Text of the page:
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Magazine Spring 2021

Class Notes

Rediscovering Connection

Vlada Bortnik brings closeness and authenticity to digital communication through her company, Marco Polo.

As a student roaming the Northwestern campus with a double major in computer engineering and art, Vlada Bortnik (’01) started to believe in the magic of technology.

For a research project, she helped Northwestern Professor Todd Kuiken develop 3D-printed prosthetics that looked more realistic and cost less to produce than competitors’ products, two factors known to increase acceptance and usage of such devices.

“It was inspiring to see how someone’s idea could become reality,” she says.

Vlada Bortnik

Now the CEO and cofounder of video messaging app Marco Polo, Bortnik is working to make some magic of her own—to restore meaningful connection to digital interactions, a goal that carries heightened importance during the COVID-19 pandemic.

“It’s clear how important authentic communication is,” Bortnik says. “We’ve seen many tools help us connect in more ways than ever, but the fabric of connections has loosened in our personal and professional lives.”

Starting at Microsoft

After interning at Microsoft, Bortnik joined the software giant as a program manager following graduation. She helped develop and grow the Microsoft Office, Messenger, and Hotmail systems.

“I got hooked on developing technology that made a difference in people’s lives,” Bortnik says.

At Microsoft she also met her husband, Michal, who worked on the company’s Xbox video game platform. After collaborating on Artreach, a successful nonprofit arts organization Vlada launched, the two realized they worked well together. They moved to Palo Alto, California, in 2006, where Michal joined Stanford University’s MBA program, and Vlada took business classes alongside him. When thinking about the future of their careers, the pair knew they wanted to start their own company, one that would leave a lasting impact on the world and set an example.

“We knew our kids would be watching us and learning as we made these big decisions. We wanted to model for them the kind of life we hoped they would have,” she says.

Discovering Marco Polo

As the mother of two young children, staying in touch with relatives became paramount. But Bortnik struggled to maintain meaningful relationships with her family spread across the United States and Europe. Video calls required too much planning during busy weekends. Social media and texting lacked a sense of personal connection. Missed impromptu calls to and from relatives were frustrating.

“What was supposed to be meaningful had the opposite effect. It felt like work,” she says.

Around the same time in 2011, the couple began exploring possible directions for their future company, determined for it to be purpose driven and to ultimately positively impact one billion people. In search of learning what makes people happy, they pored over published research, watched TED talks, and conducted interviews. The answer: meaningful connection.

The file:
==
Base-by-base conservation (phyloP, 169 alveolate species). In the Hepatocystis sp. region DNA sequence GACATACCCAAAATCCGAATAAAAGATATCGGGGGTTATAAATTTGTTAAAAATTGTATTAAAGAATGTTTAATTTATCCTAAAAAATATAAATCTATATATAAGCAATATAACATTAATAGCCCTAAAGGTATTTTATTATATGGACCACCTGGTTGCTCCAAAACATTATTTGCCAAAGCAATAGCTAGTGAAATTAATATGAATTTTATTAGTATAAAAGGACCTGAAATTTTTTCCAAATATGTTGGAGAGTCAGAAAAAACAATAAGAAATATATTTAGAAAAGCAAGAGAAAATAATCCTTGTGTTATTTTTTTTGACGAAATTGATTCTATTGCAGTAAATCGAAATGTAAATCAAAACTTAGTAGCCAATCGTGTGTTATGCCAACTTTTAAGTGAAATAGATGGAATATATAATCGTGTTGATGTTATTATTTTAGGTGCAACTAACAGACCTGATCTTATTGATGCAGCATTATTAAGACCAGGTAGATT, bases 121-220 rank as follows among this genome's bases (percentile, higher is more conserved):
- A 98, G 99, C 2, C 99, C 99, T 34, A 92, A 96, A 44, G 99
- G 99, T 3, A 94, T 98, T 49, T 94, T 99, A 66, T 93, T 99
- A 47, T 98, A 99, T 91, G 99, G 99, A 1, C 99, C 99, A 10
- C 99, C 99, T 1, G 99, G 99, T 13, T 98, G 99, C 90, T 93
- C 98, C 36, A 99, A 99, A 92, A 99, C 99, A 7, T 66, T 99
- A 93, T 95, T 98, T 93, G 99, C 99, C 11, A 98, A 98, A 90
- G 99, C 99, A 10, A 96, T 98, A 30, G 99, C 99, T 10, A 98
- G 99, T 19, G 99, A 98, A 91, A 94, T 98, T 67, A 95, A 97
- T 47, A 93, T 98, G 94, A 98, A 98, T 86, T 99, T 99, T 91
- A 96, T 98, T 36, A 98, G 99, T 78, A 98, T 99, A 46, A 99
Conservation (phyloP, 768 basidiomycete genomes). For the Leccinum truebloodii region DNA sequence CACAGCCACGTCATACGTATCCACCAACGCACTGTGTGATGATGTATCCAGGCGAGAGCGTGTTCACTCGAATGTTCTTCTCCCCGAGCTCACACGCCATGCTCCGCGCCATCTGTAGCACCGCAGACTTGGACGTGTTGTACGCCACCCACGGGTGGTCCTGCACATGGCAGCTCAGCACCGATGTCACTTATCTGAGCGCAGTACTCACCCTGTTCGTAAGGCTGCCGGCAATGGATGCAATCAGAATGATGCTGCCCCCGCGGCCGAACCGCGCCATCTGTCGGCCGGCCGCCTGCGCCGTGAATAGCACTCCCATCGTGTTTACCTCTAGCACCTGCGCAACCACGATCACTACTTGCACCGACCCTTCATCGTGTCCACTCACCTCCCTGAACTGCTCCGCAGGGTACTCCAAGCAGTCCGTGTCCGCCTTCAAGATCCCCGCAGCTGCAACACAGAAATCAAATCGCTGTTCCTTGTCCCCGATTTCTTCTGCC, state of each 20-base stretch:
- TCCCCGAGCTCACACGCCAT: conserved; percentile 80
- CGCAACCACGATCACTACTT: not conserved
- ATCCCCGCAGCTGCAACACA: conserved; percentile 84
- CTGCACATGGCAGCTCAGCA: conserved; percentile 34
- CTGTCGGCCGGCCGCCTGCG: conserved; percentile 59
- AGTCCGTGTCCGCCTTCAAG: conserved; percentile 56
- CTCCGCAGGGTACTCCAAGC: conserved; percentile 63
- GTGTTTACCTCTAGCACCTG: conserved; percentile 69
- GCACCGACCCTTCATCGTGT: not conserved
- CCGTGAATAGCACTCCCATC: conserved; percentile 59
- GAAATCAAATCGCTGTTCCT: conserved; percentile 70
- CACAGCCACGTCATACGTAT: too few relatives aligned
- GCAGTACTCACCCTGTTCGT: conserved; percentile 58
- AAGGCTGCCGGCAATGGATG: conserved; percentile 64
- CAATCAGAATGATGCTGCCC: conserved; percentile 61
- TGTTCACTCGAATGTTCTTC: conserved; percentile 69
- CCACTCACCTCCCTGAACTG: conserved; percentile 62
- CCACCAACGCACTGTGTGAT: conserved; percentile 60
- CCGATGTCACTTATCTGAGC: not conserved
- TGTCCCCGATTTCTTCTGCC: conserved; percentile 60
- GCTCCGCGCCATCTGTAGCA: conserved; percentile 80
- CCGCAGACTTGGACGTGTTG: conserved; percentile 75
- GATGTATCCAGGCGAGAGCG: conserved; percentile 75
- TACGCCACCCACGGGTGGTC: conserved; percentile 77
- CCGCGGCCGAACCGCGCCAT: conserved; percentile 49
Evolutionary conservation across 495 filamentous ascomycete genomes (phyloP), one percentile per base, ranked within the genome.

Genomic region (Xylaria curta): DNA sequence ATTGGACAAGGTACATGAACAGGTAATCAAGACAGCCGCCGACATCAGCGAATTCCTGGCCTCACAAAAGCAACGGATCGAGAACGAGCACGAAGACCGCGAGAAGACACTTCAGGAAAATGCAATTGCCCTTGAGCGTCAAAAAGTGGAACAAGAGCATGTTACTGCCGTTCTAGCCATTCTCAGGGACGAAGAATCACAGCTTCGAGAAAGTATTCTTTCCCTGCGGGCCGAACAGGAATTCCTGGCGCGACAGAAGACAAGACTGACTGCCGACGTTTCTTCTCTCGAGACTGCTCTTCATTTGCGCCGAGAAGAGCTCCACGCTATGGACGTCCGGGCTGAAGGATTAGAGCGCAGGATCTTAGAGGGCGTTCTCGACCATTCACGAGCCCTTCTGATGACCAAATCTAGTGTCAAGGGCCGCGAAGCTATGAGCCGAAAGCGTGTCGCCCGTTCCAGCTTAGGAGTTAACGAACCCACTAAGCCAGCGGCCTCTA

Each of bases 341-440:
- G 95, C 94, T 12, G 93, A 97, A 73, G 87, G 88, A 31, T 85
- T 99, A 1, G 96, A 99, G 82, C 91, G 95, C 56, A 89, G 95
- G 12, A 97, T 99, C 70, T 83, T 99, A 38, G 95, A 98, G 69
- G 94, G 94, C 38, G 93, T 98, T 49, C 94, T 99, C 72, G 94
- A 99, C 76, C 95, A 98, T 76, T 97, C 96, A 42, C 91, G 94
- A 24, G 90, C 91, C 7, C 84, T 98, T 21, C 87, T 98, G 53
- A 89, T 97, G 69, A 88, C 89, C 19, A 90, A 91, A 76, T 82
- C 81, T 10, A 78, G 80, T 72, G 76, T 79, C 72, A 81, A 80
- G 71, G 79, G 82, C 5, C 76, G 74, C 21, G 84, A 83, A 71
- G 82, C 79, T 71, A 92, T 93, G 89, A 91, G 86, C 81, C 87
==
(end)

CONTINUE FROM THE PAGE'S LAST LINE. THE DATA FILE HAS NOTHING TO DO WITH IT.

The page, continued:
“Before we knew our company’s purpose, we knew it would focus on fostering a sense of closeness among people,” Bortnik says.

In 2012, Vlada and Michal launched Joya Communications and began developing what would become Marco Polo, an app that combines the convenience of text messaging with the interpersonal benefits—like understanding tone and context—of video chats. With this more practical alternative to existing platforms, users can start conversations with close friends individually or in groups, and recipients can respond when it’s convenient for them, eliminating games of phone tag and rigid live video chat schedules.

Since its formal launch in 2016, more than four billion messages, or “Polos,” have been sent on the Marco Polo app. Learn how to get started with Marco Polo.

Marco Polo is also notable for what it doesn’t do: the company has promised never to sell any collected data, and the interface is devoid of ads and gamification metrics such as “likes.” “Our decisions are guided by our users’ well-being,” she says.

Screenshots from the Marco Polo app

The approach is paying off. Since its formal launch in 2016, more than four billion messages, or “Polos,” have been sent on the app, which also offers a subscription-based plan with features like bookmarks, reminders, and message forwarding.

Promoting connection during a pandemic

As the pandemic spurred an urgent need to move from in-person to digital communication, Bortnik says the importance of meaningful connection has deepened.

“Loneliness is a real concern during a time like this, and people value meaningful connection with a few close friends,” she says.

The company has benefited. Marco Polo was the 21st most downloaded app on the Apple App Store in March 2020. Still, Bortnik remains focused on the company’s unflinching and almost magical goal, to facilitate authentic communication.

“Technology can do so much good,” she says. “I want to create a world where people care deeply about staying connected and in a way that feels like time well spent. Many people are discovering that feeling, and it’s wonderful.”